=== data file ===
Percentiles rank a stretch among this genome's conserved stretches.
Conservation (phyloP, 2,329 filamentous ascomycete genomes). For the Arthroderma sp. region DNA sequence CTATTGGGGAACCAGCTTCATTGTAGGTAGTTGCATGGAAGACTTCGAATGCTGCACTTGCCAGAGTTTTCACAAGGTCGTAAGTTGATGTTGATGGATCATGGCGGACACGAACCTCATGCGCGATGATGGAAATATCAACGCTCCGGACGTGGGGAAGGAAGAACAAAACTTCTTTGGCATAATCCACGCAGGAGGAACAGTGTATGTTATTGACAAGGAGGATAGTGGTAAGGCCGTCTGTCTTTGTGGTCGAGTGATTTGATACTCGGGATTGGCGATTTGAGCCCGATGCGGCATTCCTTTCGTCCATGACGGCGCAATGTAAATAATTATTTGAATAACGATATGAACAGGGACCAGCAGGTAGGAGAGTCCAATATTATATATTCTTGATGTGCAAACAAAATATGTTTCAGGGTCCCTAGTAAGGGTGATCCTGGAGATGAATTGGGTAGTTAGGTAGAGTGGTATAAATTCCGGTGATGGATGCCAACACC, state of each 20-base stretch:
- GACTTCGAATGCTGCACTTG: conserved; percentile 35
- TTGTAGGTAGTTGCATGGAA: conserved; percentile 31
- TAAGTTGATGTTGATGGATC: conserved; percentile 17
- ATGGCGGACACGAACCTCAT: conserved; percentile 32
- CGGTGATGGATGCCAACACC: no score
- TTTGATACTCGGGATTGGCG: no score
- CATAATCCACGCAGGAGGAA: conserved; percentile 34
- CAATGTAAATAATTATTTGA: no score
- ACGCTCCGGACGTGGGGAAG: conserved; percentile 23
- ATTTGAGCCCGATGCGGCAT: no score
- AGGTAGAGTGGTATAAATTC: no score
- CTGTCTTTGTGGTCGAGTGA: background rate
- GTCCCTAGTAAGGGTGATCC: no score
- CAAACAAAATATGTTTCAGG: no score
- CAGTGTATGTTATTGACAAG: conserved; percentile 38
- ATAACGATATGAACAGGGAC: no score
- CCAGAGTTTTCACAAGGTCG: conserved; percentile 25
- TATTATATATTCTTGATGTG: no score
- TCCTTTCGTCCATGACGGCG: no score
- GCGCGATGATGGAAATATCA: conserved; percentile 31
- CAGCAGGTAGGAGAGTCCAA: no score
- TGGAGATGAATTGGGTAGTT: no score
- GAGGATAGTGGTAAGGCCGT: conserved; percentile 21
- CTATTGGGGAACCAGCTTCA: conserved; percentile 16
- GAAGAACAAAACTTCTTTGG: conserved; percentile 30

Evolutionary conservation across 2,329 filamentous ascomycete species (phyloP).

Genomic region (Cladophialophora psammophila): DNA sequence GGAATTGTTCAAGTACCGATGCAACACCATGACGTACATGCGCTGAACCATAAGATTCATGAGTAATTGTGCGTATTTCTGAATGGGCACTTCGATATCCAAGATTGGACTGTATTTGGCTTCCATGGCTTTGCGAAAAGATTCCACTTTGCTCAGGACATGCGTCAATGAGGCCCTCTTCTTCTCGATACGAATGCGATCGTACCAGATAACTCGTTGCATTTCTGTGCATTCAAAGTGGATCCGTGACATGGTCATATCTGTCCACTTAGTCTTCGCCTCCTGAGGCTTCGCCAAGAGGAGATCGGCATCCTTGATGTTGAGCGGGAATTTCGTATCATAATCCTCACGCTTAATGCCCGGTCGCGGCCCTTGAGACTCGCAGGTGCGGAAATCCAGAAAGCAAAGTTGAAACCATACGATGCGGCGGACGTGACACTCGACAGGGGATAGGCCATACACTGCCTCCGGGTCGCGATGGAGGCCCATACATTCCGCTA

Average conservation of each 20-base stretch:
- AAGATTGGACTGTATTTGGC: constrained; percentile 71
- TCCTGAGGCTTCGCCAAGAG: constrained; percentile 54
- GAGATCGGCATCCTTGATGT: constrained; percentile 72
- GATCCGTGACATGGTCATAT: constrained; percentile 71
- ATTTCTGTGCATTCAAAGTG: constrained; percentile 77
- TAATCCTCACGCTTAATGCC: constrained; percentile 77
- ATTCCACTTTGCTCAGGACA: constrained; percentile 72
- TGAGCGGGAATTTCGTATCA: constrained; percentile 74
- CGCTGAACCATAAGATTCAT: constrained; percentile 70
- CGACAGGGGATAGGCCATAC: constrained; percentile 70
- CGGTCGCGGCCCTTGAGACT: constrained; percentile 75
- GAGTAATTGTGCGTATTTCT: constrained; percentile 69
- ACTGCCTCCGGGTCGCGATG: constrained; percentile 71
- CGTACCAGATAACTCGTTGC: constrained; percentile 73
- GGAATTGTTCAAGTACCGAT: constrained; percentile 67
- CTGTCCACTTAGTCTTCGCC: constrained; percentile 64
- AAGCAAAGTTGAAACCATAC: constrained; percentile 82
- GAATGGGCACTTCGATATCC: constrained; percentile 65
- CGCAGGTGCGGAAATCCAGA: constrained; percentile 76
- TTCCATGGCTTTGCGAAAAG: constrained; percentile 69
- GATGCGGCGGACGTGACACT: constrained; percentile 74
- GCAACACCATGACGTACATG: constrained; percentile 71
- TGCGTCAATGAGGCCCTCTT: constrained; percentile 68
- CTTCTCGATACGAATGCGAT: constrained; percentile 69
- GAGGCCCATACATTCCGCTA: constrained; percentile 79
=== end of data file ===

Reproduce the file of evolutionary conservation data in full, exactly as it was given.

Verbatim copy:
Percentiles rank a stretch among this genome's conserved stretches.
Conservation (phyloP, 2,329 filamentous ascomycete genomes). For the Arthroderma sp. region DNA sequence CTATTGGGGAACCAGCTTCATTGTAGGTAGTTGCATGGAAGACTTCGAATGCTGCACTTGCCAGAGTTTTCACAAGGTCGTAAGTTGATGTTGATGGATCATGGCGGACACGAACCTCATGCGCGATGATGGAAATATCAACGCTCCGGACGTGGGGAAGGAAGAACAAAACTTCTTTGGCATAATCCACGCAGGAGGAACAGTGTATGTTATTGACAAGGAGGATAGTGGTAAGGCCGTCTGTCTTTGTGGTCGAGTGATTTGATACTCGGGATTGGCGATTTGAGCCCGATGCGGCATTCCTTTCGTCCATGACGGCGCAATGTAAATAATTATTTGAATAACGATATGAACAGGGACCAGCAGGTAGGAGAGTCCAATATTATATATTCTTGATGTGCAAACAAAATATGTTTCAGGGTCCCTAGTAAGGGTGATCCTGGAGATGAATTGGGTAGTTAGGTAGAGTGGTATAAATTCCGGTGATGGATGCCAACACC, state of each 20-base stretch:
- GACTTCGAATGCTGCACTTG: conserved; percentile 35
- TTGTAGGTAGTTGCATGGAA: conserved; percentile 31
- TAAGTTGATGTTGATGGATC: conserved; percentile 17
- ATGGCGGACACGAACCTCAT: conserved; percentile 32
- CGGTGATGGATGCCAACACC: no score
- TTTGATACTCGGGATTGGCG: no score
- CATAATCCACGCAGGAGGAA: conserved; percentile 34
- CAATGTAAATAATTATTTGA: no score
- ACGCTCCGGACGTGGGGAAG: conserved; percentile 23
- ATTTGAGCCCGATGCGGCAT: no score
- AGGTAGAGTGGTATAAATTC: no score
- CTGTCTTTGTGGTCGAGTGA: background rate
- GTCCCTAGTAAGGGTGATCC: no score
- CAAACAAAATATGTTTCAGG: no score
- CAGTGTATGTTATTGACAAG: conserved; percentile 38
- ATAACGATATGAACAGGGAC: no score
- CCAGAGTTTTCACAAGGTCG: conserved; percentile 25
- TATTATATATTCTTGATGTG: no score
- TCCTTTCGTCCATGACGGCG: no score
- GCGCGATGATGGAAATATCA: conserved; percentile 31
- CAGCAGGTAGGAGAGTCCAA: no score
- TGGAGATGAATTGGGTAGTT: no score
- GAGGATAGTGGTAAGGCCGT: conserved; percentile 21
- CTATTGGGGAACCAGCTTCA: conserved; percentile 16
- GAAGAACAAAACTTCTTTGG: conserved; percentile 30

Evolutionary conservation across 2,329 filamentous ascomycete species (phyloP).

Genomic region (Cladophialophora psammophila): DNA sequence GGAATTGTTCAAGTACCGATGCAACACCATGACGTACATGCGCTGAACCATAAGATTCATGAGTAATTGTGCGTATTTCTGAATGGGCACTTCGATATCCAAGATTGGACTGTATTTGGCTTCCATGGCTTTGCGAAAAGATTCCACTTTGCTCAGGACATGCGTCAATGAGGCCCTCTTCTTCTCGATACGAATGCGATCGTACCAGATAACTCGTTGCATTTCTGTGCATTCAAAGTGGATCCGTGACATGGTCATATCTGTCCACTTAGTCTTCGCCTCCTGAGGCTTCGCCAAGAGGAGATCGGCATCCTTGATGTTGAGCGGGAATTTCGTATCATAATCCTCACGCTTAATGCCCGGTCGCGGCCCTTGAGACTCGCAGGTGCGGAAATCCAGAAAGCAAAGTTGAAACCATACGATGCGGCGGACGTGACACTCGACAGGGGATAGGCCATACACTGCCTCCGGGTCGCGATGGAGGCCCATACATTCCGCTA

Average conservation of each 20-base stretch:
- AAGATTGGACTGTATTTGGC: constrained; percentile 71
- TCCTGAGGCTTCGCCAAGAG: constrained; percentile 54
- GAGATCGGCATCCTTGATGT: constrained; percentile 72
- GATCCGTGACATGGTCATAT: constrained; percentile 71
- ATTTCTGTGCATTCAAAGTG: constrained; percentile 77
- TAATCCTCACGCTTAATGCC: constrained; percentile 77
- ATTCCACTTTGCTCAGGACA: constrained; percentile 72
- TGAGCGGGAATTTCGTATCA: constrained; percentile 74
- CGCTGAACCATAAGATTCAT: constrained; percentile 70
- CGACAGGGGATAGGCCATAC: constrained; percentile 70
- CGGTCGCGGCCCTTGAGACT: constrained; percentile 75
- GAGTAATTGTGCGTATTTCT: constrained; percentile 69
- ACTGCCTCCGGGTCGCGATG: constrained; percentile 71
- CGTACCAGATAACTCGTTGC: constrained; percentile 73
- GGAATTGTTCAAGTACCGAT: constrained; percentile 67
- CTGTCCACTTAGTCTTCGCC: constrained; percentile 64
- AAGCAAAGTTGAAACCATAC: constrained; percentile 82
- GAATGGGCACTTCGATATCC: constrained; percentile 65
- CGCAGGTGCGGAAATCCAGA: constrained; percentile 76
- TTCCATGGCTTTGCGAAAAG: constrained; percentile 69
- GATGCGGCGGACGTGACACT: constrained; percentile 74
- GCAACACCATGACGTACATG: constrained; percentile 71
- TGCGTCAATGAGGCCCTCTT: constrained; percentile 68
- CTTCTCGATACGAATGCGAT: constrained; percentile 69
- GAGGCCCATACATTCCGCTA: constrained; percentile 79